Wednesday, 28 December 2011

A theology of creativity pt II

In part one of this look at creativity in the Bible it was noted that God has made us in His image. He is creative and therefore so are we. This time we'll look at some specific examples of God speaking creatively to His people.

Sometimes God uses our own imagination to speak to us. I don't mean that we imagine that He is speaking, but that the message is not necessarily blunt, but more symbolic, using the imagination He has given us to engage with us more fully on an individual level. This makes us wrestle with the message and ponder it. Then comes a flash of understanding, a moment of conviction, or a flood of strong emotion. The sudden realisation of what the Lord is saying.

Let's look at Nathan and Joseph.

In 2 Sam 12 Nathan rebukes David over his affair with Bathsheba. Does he go in to see the king and tell him straight out that he is in the wrong? No. Nathan values his life. Instead, he tells a story that instantly gets David on his side. The king is enraged by the story and pronounces the death sentence. Imagine the dawning of truth in David when Nathan declares, 'You are the man.'
I imagine (it isn't stated in the Bible) that when God told Nathan to confront David that the prophet was horrified. But God insists, and inspires Nathan to tell the story. Nathan doesn't tell David, 'This is the word of the Lord,' as usually accompanies a prophetic announcement in the OT. This makes me think that the story is Nathan's imagination in the service of God. The rebuke is given in a slightly obscure form to improve the impact. Had Nathan baldly accused the king, he might have been murdered, too.

Now let's look at Joseph. We all know about Joseph and dreams. He had ones of his own but also interpreted for others such as Pharaoh. Pharaoh knew that his dreams were important and contained a message, but he didn't know the One who had given them. He had no idea where to start in interpreting the dream until his cupbearer remembered Joseph. Joseph asks God and receives the meaning of the dream. Pharaoh recognises the truth of the interpretation even though he doesn't know God. The truth resonates with him. Would he have received that message if it had been given by other means? Personally I think if a prophet of God had turned up with the message he would have received a frosty reception.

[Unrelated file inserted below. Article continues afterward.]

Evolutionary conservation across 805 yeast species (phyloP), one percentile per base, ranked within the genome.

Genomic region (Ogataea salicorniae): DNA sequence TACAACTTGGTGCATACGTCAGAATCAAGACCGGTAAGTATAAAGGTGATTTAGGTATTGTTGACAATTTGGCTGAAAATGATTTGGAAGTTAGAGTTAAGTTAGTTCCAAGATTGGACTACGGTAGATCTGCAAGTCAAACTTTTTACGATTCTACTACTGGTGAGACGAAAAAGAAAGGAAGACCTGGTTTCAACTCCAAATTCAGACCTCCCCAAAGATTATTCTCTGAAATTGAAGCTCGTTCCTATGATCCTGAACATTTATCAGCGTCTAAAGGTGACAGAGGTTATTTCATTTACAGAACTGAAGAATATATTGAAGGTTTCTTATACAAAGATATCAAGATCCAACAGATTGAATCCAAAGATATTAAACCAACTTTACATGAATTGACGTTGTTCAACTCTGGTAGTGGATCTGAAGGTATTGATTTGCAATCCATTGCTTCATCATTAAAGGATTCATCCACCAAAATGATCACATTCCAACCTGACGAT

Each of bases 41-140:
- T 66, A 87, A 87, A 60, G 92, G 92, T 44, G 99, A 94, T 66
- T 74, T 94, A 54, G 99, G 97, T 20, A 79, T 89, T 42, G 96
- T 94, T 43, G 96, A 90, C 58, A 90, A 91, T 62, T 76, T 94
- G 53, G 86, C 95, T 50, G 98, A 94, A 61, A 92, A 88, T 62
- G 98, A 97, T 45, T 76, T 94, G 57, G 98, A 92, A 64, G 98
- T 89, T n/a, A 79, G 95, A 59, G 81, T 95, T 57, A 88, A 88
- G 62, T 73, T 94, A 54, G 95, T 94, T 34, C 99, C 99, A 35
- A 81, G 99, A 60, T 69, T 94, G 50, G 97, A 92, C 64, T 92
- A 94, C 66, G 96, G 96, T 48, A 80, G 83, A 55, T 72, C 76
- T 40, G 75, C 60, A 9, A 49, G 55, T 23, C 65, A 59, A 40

So what can we conclude? That God inspires us to be creative in our speaking (Nathan), and He speaks to us in creative ways (Joseph). God will use whatever means necessary to get through to us. He has not given us an imagination for nothing, and I have no problem believing that He will use it to speak to us, and wants us to use it to speak of Him.

Be encouraged to use everything you've been given, especially your imagination, inletting people know of our Great and Glorious God. Be bold in your creativity.

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